The Courts continue to interpret the Consumer Fraud Act in such a way that limits the remedial nature of the act. Courts have been strictly applying breach of contract principles to the damages analysis. The issue is: what is the ascertainable loss that is recoverable under the act? The Court has been requiring a benefit of the bargain analysis. As an example, if you buy a product that costs you $100 and it is worth $40 your damages are $60. Or maybe you purchased the product for $100 and you sold it for $60; then your damages would be $40.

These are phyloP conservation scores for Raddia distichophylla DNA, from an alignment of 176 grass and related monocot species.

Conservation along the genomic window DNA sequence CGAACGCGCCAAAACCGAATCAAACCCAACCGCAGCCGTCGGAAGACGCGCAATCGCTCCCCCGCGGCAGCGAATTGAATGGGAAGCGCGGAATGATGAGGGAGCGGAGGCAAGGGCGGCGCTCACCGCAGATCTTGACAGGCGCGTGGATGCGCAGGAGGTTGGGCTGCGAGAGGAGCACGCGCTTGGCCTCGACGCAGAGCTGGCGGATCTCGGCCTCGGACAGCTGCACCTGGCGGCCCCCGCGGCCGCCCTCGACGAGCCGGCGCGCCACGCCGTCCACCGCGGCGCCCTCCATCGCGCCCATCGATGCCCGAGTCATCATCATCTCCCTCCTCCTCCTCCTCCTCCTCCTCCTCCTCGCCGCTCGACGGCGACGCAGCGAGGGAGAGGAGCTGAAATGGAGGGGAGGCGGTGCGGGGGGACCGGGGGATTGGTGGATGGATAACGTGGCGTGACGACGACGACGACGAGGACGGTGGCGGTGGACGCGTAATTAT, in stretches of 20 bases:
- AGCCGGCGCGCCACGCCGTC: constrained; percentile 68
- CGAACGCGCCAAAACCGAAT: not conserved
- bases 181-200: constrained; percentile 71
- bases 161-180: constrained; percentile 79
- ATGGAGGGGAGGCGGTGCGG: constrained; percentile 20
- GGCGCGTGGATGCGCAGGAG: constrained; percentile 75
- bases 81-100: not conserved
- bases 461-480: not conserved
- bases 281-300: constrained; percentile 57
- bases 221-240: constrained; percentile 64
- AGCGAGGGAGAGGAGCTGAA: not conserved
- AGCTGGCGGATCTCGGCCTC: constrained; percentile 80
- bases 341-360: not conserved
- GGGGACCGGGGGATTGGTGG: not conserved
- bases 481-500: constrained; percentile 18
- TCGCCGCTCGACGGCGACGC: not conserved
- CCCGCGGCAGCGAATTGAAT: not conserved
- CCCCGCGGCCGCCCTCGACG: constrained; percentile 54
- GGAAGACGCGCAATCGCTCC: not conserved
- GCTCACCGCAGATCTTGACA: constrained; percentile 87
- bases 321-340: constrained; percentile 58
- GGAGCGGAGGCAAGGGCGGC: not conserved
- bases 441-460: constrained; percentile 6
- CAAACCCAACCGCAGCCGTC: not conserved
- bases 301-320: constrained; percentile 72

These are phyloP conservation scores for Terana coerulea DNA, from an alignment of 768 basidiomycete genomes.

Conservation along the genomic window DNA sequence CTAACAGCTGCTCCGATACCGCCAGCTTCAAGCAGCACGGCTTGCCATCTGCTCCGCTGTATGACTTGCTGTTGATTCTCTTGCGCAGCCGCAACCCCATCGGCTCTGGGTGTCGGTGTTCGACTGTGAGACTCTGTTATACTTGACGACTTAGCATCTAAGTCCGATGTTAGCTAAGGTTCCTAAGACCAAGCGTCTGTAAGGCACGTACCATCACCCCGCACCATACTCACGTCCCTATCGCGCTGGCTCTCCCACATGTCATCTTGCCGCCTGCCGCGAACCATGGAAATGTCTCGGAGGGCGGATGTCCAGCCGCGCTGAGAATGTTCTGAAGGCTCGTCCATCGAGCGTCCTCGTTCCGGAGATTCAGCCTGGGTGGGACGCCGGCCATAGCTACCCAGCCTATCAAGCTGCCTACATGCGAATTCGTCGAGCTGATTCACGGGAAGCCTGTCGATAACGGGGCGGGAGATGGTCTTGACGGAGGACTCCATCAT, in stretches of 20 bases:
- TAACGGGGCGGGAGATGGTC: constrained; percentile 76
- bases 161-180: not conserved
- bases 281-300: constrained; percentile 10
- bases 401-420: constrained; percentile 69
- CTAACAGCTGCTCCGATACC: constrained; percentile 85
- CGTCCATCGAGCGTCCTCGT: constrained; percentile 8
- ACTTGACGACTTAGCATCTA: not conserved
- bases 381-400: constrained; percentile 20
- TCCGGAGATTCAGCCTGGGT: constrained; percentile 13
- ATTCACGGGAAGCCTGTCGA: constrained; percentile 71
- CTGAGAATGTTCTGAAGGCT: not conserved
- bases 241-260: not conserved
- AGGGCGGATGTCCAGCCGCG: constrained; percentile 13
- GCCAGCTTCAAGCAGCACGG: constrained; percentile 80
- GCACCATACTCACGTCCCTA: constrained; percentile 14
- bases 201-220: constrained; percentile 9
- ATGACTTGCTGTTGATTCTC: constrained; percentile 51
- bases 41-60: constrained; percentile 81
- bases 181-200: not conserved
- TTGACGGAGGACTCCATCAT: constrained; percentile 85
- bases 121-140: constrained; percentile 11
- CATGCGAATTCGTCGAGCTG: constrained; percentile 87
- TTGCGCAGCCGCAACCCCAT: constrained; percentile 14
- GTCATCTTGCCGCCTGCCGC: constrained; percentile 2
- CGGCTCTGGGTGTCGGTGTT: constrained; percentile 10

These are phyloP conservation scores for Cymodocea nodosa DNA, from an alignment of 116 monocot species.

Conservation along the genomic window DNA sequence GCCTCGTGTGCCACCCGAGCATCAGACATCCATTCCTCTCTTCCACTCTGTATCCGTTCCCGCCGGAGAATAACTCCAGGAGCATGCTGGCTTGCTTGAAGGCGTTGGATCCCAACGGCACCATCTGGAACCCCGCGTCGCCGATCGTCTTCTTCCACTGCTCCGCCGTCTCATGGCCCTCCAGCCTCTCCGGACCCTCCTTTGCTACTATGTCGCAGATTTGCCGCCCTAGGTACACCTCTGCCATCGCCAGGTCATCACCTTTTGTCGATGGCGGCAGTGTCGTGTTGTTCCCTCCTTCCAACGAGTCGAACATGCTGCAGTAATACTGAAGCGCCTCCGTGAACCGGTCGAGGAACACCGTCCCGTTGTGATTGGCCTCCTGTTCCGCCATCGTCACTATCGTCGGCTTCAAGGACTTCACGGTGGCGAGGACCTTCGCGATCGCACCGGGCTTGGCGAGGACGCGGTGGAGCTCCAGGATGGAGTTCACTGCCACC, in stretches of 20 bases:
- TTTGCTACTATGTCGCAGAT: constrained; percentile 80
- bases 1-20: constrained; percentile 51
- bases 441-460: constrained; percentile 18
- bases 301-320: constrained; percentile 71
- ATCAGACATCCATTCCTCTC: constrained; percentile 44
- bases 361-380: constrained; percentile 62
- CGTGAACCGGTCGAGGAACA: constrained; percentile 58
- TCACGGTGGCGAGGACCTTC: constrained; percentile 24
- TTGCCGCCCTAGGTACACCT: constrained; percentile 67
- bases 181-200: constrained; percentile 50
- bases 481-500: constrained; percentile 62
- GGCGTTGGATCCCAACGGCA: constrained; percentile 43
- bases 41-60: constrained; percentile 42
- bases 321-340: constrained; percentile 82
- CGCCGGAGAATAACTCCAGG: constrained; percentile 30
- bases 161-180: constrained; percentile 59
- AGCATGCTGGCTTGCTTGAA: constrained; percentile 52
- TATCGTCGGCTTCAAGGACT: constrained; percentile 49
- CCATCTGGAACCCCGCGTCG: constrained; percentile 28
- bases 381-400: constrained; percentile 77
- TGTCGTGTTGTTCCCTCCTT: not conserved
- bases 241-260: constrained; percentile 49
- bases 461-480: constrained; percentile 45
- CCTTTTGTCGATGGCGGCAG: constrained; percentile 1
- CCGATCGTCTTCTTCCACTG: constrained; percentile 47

Here is the problem: the New Jersey Consumer Fraud Act is not breach of contract and should not be analyzed as a breach of contract. The Act was in addition to the remedies that already existed. So let’s answer this: why are the breach of contract damages the same as fraud damages? I don’t know. This analysis gives the defendant the benefit of his improper conduct. Why should the defendant get to keep the profit or get any benefit of the sale? I don’t know. Why does the plaintiff have to pay for experts, costs that are not reimbursed under the Act, and not be able to afford to pursue the claim? I don’t know.
I do have an answer that makes sense.